To succeed on their claim for intentional interference with a contractual relationship, Appellants must show that Breed knew of Appellants' billboard contracts and that she engaged in "intentional acts designed to induce a breach or disruption of the contractual relationship." Other than threadbare recitals of some of the elements of this cause of action, Appellants do not allege that Breed knew of their contracts with Clear Channel or Outfront, or that any of Breed's actions were intentionally designed to disrupt Appellants' contractual relationships with those companies. Indeed, the only specific action Appellants allege that Breed took was speaking critically about one of the billboards during a television interview. It is not possible to infer from that allegation that Breed's aim was to interfere with any of Appellants' contractual relationships. Consequently, Appellants failed to satisfy their burden of showing a sufficient probability of success on the merits of their tort claims against Breed, and those claims were properly struck.

The state action analysis is indeed consistent with the circuit court precedents (see this post). The interference with contract analysis strikes me as odd: Surely someone criticizing a billboard must be aware that the billboard was up under a contract, and it at least seems plausible that criticizing a billboard is intended to cause a "disruption" of a contractual relationship (even if not a breach), by being intended to urge the billboard company to remove it. Nonetheless, the claim should fail for another reason: Under California law, intentional interference with business relations (short of intentional inducement of an actual breach) is generally actionable only if it's otherwise unlawful (e.g., involves a threat of violence or some other illegal conduct).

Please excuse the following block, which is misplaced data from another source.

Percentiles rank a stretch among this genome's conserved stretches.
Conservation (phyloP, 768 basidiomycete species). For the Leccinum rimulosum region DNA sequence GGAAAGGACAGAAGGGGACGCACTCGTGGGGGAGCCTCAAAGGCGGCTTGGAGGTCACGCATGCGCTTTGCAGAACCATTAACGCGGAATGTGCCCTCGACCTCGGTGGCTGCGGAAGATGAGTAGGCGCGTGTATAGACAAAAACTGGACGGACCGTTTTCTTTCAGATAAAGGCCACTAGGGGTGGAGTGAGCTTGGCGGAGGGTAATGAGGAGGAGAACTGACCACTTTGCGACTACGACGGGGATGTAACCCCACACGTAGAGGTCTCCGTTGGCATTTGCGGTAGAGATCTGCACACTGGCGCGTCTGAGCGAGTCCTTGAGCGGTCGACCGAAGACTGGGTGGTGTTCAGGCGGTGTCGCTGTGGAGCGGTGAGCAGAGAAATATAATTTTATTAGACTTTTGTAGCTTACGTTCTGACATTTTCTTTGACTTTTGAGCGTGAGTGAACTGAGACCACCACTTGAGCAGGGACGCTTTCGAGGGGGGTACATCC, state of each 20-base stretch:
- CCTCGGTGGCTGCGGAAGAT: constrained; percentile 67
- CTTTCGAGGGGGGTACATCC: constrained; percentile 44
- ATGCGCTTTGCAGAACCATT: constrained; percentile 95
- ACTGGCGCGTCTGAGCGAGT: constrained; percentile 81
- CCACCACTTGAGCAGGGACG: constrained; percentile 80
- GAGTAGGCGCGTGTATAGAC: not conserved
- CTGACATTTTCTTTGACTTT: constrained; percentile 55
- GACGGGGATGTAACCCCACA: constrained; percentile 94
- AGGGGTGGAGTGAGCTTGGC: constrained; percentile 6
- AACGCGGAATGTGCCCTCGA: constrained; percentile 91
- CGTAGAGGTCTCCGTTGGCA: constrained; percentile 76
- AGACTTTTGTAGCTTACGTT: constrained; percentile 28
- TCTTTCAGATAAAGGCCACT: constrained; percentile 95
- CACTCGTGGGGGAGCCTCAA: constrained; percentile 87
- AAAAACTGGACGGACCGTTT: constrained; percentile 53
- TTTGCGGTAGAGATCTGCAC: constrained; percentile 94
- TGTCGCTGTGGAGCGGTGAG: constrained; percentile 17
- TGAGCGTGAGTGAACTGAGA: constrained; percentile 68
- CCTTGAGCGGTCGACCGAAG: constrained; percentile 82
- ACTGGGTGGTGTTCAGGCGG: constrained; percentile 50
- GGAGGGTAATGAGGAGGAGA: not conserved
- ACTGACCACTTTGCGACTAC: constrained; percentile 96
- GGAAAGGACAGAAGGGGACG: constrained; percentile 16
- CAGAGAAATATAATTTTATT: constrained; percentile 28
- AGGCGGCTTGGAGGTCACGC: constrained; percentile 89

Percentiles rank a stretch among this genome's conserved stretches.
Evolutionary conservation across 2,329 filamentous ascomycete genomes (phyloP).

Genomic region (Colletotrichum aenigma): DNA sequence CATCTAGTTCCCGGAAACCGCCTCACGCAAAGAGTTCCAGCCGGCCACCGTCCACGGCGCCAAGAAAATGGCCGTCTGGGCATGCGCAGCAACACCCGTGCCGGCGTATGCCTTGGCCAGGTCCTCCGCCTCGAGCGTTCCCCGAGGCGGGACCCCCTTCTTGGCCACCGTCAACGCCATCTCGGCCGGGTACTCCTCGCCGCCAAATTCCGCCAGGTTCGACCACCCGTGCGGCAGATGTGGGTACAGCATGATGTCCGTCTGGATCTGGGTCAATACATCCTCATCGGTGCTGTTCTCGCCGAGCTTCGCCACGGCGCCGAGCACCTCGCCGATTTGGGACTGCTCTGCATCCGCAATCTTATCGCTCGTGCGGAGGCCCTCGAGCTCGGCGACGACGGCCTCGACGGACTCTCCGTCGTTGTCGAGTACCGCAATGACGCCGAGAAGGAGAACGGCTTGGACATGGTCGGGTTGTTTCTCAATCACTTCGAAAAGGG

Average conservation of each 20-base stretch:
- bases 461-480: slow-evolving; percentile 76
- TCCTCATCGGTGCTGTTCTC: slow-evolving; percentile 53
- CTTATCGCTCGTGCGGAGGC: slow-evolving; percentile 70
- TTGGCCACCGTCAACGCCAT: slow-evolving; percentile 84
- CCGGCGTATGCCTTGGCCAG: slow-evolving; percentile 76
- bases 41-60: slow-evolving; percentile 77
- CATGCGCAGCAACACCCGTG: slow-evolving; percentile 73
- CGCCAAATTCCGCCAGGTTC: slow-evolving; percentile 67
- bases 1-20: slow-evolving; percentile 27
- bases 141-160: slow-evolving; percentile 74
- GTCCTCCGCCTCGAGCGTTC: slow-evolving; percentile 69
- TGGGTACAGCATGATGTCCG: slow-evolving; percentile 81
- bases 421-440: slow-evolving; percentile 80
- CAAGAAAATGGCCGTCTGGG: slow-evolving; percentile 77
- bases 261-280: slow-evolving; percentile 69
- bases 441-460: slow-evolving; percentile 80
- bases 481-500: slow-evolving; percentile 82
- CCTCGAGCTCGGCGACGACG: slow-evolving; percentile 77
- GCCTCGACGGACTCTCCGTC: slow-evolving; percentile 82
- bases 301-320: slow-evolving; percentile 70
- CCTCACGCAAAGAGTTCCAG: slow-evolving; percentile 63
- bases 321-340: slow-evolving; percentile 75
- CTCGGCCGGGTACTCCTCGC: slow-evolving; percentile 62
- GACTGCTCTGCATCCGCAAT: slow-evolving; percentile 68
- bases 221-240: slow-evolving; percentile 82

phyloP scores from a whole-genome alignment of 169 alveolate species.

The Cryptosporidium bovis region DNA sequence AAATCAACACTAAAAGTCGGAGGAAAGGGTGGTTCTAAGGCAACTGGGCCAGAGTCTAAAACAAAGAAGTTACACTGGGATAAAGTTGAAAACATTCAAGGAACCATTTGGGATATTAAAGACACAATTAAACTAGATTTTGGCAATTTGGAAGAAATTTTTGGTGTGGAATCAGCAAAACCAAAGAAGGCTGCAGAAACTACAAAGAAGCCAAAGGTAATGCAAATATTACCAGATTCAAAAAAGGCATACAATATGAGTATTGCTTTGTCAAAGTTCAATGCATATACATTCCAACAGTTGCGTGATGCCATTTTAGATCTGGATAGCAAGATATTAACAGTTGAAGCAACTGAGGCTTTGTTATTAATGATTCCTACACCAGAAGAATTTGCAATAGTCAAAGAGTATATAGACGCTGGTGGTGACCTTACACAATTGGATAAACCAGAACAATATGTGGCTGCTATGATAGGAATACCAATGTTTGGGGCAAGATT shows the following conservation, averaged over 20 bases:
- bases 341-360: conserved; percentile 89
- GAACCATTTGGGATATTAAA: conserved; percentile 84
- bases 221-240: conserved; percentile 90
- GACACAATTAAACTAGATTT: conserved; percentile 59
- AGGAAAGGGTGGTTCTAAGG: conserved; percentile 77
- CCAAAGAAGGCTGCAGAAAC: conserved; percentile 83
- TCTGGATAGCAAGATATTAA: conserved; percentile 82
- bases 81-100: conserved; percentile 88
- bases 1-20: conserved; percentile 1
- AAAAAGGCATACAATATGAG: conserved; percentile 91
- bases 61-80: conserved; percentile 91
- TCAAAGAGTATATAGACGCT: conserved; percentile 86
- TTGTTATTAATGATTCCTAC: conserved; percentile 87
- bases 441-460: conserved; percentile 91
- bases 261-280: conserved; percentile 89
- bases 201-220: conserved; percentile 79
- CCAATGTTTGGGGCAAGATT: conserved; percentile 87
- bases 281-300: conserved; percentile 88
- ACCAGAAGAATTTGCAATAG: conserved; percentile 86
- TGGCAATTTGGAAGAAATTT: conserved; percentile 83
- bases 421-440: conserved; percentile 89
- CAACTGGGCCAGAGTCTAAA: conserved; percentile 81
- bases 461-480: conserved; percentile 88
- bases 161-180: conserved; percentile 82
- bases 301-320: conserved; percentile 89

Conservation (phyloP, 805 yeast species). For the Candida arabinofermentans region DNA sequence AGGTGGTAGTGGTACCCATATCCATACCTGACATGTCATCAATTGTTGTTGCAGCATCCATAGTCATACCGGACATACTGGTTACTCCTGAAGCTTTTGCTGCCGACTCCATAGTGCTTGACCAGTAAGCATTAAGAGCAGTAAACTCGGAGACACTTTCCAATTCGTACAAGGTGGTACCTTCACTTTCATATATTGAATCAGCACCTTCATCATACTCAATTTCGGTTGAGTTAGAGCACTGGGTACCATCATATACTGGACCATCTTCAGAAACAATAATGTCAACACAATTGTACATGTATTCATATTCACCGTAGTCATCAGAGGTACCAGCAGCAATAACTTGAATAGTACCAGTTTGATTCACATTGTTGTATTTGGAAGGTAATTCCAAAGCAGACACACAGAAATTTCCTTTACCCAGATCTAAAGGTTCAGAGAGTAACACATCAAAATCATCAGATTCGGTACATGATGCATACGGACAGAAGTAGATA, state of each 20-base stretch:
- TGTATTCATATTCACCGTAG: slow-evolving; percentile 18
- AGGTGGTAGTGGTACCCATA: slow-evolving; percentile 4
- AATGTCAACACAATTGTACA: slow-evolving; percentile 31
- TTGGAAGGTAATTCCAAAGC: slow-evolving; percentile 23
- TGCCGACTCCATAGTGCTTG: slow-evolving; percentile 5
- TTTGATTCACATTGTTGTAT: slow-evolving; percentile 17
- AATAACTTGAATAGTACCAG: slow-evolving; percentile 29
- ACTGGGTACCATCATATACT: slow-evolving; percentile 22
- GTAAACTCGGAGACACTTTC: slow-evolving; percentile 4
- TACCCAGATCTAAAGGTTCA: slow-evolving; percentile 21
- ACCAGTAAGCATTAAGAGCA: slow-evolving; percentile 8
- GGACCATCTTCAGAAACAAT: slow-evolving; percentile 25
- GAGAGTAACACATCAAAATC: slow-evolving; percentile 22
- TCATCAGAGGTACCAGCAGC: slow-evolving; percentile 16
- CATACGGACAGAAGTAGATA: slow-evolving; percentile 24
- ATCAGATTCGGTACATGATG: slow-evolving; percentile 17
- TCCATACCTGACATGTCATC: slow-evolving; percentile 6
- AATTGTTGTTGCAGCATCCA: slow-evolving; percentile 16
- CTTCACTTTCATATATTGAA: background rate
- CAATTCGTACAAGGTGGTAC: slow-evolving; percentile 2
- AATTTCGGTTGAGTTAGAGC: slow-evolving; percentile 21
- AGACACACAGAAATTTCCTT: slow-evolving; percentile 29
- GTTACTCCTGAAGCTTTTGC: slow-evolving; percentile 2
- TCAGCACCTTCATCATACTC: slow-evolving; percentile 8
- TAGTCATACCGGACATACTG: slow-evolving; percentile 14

Here's the factual backstory about the content of the billboards, from the decision below, though the content isn't legally relevant:

October 2019, plaintiffs Ellen Lee Zhou and the Asian American Freedom Political Action Committee ("AAFPAC") (collectively, "plaintiffs") posted two billboard advertisements in support of Zhou's campaign for mayor of the City and County of San Francisco….

One of AAFPAC's billboards showed Breed driving a red bus with the text "Werewolves of London Tours" near cars with smashed windows. Additional text read, "Vote Nov. 5 for Super Mayor Ellen Lee Zhou!"

Clear Channel and OutFront posted the billboards in October 2019. Soon after, Breed and her allies "began a concerted effort" to pressure Clear Channel and OutFront to remove the billboards by denouncing them as offensive, racist, and divisive. Breed's campaign publicized an October 21, 2019 press conference in front of the OutFront billboard, although Breed did not attend it. Those present, including State Assemblyman David Chiu and members of the Board of Supervisors, denounced the content of the billboard and called for its removal. News outlets reported various individuals describing the contents of the billboard as racist, misogynistic, and sexist, and opining that it had no place in San Francisco. Breed gave a media interview in which she said, "'[The billboard] is hurtful, it's disrespectful and it is no place [sic], I think in San Francisco for that kind of divisiveness.'" …